Local firefighters make TikTok debut
Squad shows off dance skills to highlight work of first responders.
Addie Powell and Noah Chesshir of the youth group B.A.T.S., center in white, lead firefighters from Station 8 in Springfield in a video shoot for TikTok in recognition of First Responder Appreciation Week activities.
BRETT TURNER / STAFF
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SPRINGFIELD 

Firefighters never know what they may face on a given day. Six firefighters from Springfield’s Station 8 recently faced something their training and skills could never have prepared them for – a Tik- Tok video.

Lt. Korge Mori of Station 8 told his squad at 9 a.m. on Sept. 16 they would be dancing to the Bruno Mars song “Count On Me” for a 15-second video for the social media site where many, especially young people, lip sync and dance to popular songs.


The video was done as part of First Responder Appreciation Week activities, recognizing those who are on the front lines battling the opioid crisis in Clark County, running through Sept. 25. Though he and his colleagues are in the spotlight, Mori wants the video to bring recognition to the unsung people of the fight.

“We get a lot of credit but the real heroes in the county and city are those who bring attention to their efforts,” he said.

Mori answered the call when Beth Dixon of the Clark County Substance Abuse, Prevention, Treatment and Support, who is coordinating the week’s activities, suggested his team for the project.

While enthusiastic about the video, Mori and company didn’t know the first thing about what goes into making one. Helping with that were Global Impact STEM Academy students Noah Chesshir and Addie Powell of the recently-formed youth community service group, Bringing Awareness To Students or B.A.T.S.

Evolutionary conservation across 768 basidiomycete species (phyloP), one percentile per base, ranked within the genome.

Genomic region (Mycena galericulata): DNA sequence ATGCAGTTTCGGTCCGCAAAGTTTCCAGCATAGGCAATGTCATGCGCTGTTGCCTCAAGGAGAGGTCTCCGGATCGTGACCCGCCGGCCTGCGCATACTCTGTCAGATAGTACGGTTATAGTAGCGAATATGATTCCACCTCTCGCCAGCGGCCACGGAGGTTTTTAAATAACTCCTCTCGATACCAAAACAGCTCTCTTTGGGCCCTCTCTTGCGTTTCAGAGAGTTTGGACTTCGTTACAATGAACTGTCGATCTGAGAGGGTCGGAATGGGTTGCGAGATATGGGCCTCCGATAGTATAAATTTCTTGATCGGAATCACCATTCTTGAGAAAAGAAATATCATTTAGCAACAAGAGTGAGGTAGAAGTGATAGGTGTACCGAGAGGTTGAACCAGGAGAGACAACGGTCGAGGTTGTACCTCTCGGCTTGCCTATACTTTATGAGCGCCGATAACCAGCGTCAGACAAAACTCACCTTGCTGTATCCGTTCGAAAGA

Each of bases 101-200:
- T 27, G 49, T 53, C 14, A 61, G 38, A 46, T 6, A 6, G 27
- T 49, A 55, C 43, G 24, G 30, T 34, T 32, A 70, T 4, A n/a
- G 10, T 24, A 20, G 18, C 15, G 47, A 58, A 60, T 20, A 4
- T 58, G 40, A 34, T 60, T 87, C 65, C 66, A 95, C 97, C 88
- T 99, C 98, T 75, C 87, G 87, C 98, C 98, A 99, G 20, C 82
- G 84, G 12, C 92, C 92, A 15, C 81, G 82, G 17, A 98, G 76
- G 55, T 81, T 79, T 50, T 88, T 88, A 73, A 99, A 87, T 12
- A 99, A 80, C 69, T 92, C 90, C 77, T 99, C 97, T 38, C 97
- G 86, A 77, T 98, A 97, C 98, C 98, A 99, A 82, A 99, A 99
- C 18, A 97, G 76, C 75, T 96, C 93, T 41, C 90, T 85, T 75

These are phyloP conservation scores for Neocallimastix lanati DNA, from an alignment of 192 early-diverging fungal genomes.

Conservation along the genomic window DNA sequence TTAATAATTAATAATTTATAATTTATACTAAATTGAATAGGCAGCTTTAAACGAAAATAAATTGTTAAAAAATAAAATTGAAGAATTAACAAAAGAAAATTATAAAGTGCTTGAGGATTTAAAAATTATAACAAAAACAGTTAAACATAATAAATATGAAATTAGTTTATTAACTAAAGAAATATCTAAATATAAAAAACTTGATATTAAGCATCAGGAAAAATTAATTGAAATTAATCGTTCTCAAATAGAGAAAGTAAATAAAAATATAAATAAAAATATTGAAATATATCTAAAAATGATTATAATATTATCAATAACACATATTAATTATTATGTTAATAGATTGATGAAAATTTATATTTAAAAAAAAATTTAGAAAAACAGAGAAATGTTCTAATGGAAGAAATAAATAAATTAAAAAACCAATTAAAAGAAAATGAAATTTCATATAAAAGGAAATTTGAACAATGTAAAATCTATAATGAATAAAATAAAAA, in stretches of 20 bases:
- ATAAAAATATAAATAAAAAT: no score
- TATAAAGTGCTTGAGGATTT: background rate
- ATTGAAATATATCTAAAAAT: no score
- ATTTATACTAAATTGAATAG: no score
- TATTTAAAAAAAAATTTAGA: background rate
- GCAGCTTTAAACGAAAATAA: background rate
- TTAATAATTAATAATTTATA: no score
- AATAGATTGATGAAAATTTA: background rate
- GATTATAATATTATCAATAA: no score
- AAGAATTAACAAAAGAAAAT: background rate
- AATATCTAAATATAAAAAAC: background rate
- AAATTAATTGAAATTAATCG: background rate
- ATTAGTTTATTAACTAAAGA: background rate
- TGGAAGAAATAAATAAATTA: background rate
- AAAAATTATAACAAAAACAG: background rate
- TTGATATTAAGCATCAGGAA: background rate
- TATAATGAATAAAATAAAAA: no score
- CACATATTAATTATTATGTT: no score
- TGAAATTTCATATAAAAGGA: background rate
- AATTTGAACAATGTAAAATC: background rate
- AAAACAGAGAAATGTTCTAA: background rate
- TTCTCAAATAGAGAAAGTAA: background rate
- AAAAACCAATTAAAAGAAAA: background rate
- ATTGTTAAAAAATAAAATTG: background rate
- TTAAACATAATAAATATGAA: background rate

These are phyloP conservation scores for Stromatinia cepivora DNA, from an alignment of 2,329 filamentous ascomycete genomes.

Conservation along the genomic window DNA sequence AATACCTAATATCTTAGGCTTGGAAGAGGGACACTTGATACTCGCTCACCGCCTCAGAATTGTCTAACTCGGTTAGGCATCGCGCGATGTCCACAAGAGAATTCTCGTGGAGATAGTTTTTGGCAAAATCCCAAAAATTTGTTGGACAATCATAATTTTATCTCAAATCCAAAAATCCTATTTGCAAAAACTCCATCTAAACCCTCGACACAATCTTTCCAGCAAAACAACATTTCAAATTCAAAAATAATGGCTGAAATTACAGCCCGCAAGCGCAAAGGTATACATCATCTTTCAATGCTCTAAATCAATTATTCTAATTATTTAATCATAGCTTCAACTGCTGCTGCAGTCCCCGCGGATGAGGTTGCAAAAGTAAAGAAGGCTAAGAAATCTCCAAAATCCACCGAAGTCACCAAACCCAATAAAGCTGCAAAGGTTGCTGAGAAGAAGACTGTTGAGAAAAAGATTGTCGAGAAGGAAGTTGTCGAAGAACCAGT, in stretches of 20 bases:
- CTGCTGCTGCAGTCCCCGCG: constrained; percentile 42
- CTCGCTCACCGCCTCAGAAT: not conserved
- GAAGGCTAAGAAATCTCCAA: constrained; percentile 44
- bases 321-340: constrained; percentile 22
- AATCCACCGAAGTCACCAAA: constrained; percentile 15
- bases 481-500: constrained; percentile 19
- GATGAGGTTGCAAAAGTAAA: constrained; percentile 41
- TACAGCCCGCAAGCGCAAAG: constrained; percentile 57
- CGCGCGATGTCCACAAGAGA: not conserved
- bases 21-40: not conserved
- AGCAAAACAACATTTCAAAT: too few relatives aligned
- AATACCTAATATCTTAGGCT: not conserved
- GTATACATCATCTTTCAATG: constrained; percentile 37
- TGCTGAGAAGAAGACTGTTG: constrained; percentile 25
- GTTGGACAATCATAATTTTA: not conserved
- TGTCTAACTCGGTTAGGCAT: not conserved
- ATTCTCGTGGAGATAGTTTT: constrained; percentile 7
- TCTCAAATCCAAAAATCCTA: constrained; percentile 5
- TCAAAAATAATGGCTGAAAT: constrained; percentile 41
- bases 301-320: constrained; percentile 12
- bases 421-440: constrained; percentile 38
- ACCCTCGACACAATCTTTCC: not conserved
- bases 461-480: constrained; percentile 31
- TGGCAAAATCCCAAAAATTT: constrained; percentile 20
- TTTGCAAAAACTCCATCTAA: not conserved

Clad in their gear and helmets, the Station 8 crew including Sean Pierce, Corey Miller, Jimmy Powell, McKenzie Rucker and Jenna Bennett joined Mori in front of the station with the fire engine lights adding atmosphere behind them.

Chesshir and Powell led their charges through a few moves until they got it just right. The crew didn’t seem to mind, getting into it more and more with each take.

When it was finished, the firefighters joked it wasn’t as painful as they thought it would be. 

“Corey found his calling,” Pierce said with a laugh about his colleague. “We’re glad to promote the fire department.”

Another crew member hoping for an incentive if this video doesn’t lead to “Dancing With the Stars” or “America’s Got Talent” was overheard saying, “You’re gonna owe me hours.”

Mori admitted he isn’t a dancer and doesn’t do social media, but he does want to raise awareness of the importance of first responders in the community.

“I don’t connect with how the current generation does things but when it’s done in a meaningful way like this, I don’t mind if I look foolish,” Mori said, smiling.

Chesshir and Powell admitted to nerves although they were more in the background.

He admitted to losing sleep due to nerves and excitement, but both are ready to do future videos when not working with B.A.T.S projects.

To view the video, go to the Springfield Fire and Rescue Facebook page.